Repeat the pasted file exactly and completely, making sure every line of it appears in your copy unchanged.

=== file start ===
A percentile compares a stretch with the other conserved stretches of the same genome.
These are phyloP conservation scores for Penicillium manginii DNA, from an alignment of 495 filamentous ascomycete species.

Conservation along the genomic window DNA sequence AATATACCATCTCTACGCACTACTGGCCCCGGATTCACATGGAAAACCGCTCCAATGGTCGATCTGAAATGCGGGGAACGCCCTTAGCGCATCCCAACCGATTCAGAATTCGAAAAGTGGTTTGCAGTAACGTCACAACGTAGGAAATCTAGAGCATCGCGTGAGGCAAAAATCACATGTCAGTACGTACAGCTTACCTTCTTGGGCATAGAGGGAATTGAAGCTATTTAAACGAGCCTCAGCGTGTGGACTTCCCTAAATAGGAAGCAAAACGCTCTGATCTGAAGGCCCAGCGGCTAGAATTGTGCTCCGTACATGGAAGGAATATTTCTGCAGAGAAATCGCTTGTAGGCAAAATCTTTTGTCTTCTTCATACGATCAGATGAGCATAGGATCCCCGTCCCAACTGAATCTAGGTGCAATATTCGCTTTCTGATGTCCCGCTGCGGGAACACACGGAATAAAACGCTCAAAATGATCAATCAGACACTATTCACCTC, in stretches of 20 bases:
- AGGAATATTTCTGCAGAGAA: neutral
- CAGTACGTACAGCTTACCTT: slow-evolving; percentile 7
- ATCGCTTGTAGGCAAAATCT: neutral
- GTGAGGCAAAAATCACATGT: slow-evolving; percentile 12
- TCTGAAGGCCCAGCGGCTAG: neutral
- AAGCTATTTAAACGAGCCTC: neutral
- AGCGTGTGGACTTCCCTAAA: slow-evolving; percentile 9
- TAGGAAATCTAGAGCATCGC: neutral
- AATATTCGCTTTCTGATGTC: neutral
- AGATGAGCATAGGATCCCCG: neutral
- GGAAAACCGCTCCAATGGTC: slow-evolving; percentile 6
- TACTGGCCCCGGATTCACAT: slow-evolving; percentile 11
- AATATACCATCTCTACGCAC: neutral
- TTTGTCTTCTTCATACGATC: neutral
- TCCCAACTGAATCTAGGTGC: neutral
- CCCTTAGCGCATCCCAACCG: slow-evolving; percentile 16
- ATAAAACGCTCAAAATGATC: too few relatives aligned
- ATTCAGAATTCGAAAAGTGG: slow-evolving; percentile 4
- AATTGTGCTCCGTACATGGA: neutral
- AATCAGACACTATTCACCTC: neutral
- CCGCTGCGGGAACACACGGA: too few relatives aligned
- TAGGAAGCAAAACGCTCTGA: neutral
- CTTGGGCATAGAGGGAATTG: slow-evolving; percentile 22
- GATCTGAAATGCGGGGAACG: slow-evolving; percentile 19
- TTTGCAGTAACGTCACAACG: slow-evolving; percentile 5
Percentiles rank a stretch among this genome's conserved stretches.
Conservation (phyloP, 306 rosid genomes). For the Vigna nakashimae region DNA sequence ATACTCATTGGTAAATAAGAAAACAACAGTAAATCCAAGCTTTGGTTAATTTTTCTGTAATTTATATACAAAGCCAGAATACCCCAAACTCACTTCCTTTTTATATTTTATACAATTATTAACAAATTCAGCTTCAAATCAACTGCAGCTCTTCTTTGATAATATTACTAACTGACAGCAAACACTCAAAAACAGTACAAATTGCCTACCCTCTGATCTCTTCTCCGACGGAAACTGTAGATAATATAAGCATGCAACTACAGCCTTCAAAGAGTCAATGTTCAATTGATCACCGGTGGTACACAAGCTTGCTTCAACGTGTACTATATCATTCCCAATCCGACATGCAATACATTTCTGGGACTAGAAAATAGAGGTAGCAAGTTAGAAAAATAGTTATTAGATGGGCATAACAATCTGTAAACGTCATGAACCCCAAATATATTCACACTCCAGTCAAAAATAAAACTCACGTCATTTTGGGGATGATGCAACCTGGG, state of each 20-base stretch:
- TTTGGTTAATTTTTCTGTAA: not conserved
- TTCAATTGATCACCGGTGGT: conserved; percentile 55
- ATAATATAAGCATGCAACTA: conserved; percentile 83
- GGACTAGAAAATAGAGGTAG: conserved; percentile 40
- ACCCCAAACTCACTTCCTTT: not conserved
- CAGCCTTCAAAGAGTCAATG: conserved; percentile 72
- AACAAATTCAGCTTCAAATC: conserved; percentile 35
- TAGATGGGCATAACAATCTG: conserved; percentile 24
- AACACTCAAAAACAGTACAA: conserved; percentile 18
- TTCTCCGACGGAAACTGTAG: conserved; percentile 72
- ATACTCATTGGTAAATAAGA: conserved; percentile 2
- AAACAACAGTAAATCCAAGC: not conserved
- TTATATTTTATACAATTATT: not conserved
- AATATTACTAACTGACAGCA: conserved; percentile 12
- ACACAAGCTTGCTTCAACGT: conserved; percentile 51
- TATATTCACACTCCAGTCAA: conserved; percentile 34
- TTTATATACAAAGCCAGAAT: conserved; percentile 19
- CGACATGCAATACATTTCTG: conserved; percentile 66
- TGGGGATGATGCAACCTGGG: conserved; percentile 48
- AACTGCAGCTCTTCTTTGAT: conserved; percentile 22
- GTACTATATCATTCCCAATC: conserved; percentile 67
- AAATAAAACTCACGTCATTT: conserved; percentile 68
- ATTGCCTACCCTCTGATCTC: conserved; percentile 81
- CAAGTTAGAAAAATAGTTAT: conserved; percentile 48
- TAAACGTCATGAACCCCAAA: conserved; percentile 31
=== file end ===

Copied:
A percentile compares a stretch with the other conserved stretches of the same genome.
These are phyloP conservation scores for Penicillium manginii DNA, from an alignment of 495 filamentous ascomycete species.

Conservation along the genomic window DNA sequence AATATACCATCTCTACGCACTACTGGCCCCGGATTCACATGGAAAACCGCTCCAATGGTCGATCTGAAATGCGGGGAACGCCCTTAGCGCATCCCAACCGATTCAGAATTCGAAAAGTGGTTTGCAGTAACGTCACAACGTAGGAAATCTAGAGCATCGCGTGAGGCAAAAATCACATGTCAGTACGTACAGCTTACCTTCTTGGGCATAGAGGGAATTGAAGCTATTTAAACGAGCCTCAGCGTGTGGACTTCCCTAAATAGGAAGCAAAACGCTCTGATCTGAAGGCCCAGCGGCTAGAATTGTGCTCCGTACATGGAAGGAATATTTCTGCAGAGAAATCGCTTGTAGGCAAAATCTTTTGTCTTCTTCATACGATCAGATGAGCATAGGATCCCCGTCCCAACTGAATCTAGGTGCAATATTCGCTTTCTGATGTCCCGCTGCGGGAACACACGGAATAAAACGCTCAAAATGATCAATCAGACACTATTCACCTC, in stretches of 20 bases:
- AGGAATATTTCTGCAGAGAA: neutral
- CAGTACGTACAGCTTACCTT: slow-evolving; percentile 7
- ATCGCTTGTAGGCAAAATCT: neutral
- GTGAGGCAAAAATCACATGT: slow-evolving; percentile 12
- TCTGAAGGCCCAGCGGCTAG: neutral
- AAGCTATTTAAACGAGCCTC: neutral
- AGCGTGTGGACTTCCCTAAA: slow-evolving; percentile 9
- TAGGAAATCTAGAGCATCGC: neutral
- AATATTCGCTTTCTGATGTC: neutral
- AGATGAGCATAGGATCCCCG: neutral
- GGAAAACCGCTCCAATGGTC: slow-evolving; percentile 6
- TACTGGCCCCGGATTCACAT: slow-evolving; percentile 11
- AATATACCATCTCTACGCAC: neutral
- TTTGTCTTCTTCATACGATC: neutral
- TCCCAACTGAATCTAGGTGC: neutral
- CCCTTAGCGCATCCCAACCG: slow-evolving; percentile 16
- ATAAAACGCTCAAAATGATC: too few relatives aligned
- ATTCAGAATTCGAAAAGTGG: slow-evolving; percentile 4
- AATTGTGCTCCGTACATGGA: neutral
- AATCAGACACTATTCACCTC: neutral
- CCGCTGCGGGAACACACGGA: too few relatives aligned
- TAGGAAGCAAAACGCTCTGA: neutral
- CTTGGGCATAGAGGGAATTG: slow-evolving; percentile 22
- GATCTGAAATGCGGGGAACG: slow-evolving; percentile 19
- TTTGCAGTAACGTCACAACG: slow-evolving; percentile 5
Percentiles rank a stretch among this genome's conserved stretches.
Conservation (phyloP, 306 rosid genomes). For the Vigna nakashimae region DNA sequence ATACTCATTGGTAAATAAGAAAACAACAGTAAATCCAAGCTTTGGTTAATTTTTCTGTAATTTATATACAAAGCCAGAATACCCCAAACTCACTTCCTTTTTATATTTTATACAATTATTAACAAATTCAGCTTCAAATCAACTGCAGCTCTTCTTTGATAATATTACTAACTGACAGCAAACACTCAAAAACAGTACAAATTGCCTACCCTCTGATCTCTTCTCCGACGGAAACTGTAGATAATATAAGCATGCAACTACAGCCTTCAAAGAGTCAATGTTCAATTGATCACCGGTGGTACACAAGCTTGCTTCAACGTGTACTATATCATTCCCAATCCGACATGCAATACATTTCTGGGACTAGAAAATAGAGGTAGCAAGTTAGAAAAATAGTTATTAGATGGGCATAACAATCTGTAAACGTCATGAACCCCAAATATATTCACACTCCAGTCAAAAATAAAACTCACGTCATTTTGGGGATGATGCAACCTGGG, state of each 20-base stretch:
- TTTGGTTAATTTTTCTGTAA: not conserved
- TTCAATTGATCACCGGTGGT: conserved; percentile 55
- ATAATATAAGCATGCAACTA: conserved; percentile 83
- GGACTAGAAAATAGAGGTAG: conserved; percentile 40
- ACCCCAAACTCACTTCCTTT: not conserved
- CAGCCTTCAAAGAGTCAATG: conserved; percentile 72
- AACAAATTCAGCTTCAAATC: conserved; percentile 35
- TAGATGGGCATAACAATCTG: conserved; percentile 24
- AACACTCAAAAACAGTACAA: conserved; percentile 18
- TTCTCCGACGGAAACTGTAG: conserved; percentile 72
- ATACTCATTGGTAAATAAGA: conserved; percentile 2
- AAACAACAGTAAATCCAAGC: not conserved
- TTATATTTTATACAATTATT: not conserved
- AATATTACTAACTGACAGCA: conserved; percentile 12
- ACACAAGCTTGCTTCAACGT: conserved; percentile 51
- TATATTCACACTCCAGTCAA: conserved; percentile 34
- TTTATATACAAAGCCAGAAT: conserved; percentile 19
- CGACATGCAATACATTTCTG: conserved; percentile 66
- TGGGGATGATGCAACCTGGG: conserved; percentile 48
- AACTGCAGCTCTTCTTTGAT: conserved; percentile 22
- GTACTATATCATTCCCAATC: conserved; percentile 67
- AAATAAAACTCACGTCATTT: conserved; percentile 68
- ATTGCCTACCCTCTGATCTC: conserved; percentile 81
- CAAGTTAGAAAAATAGTTAT: conserved; percentile 48
- TAAACGTCATGAACCCCAAA: conserved; percentile 31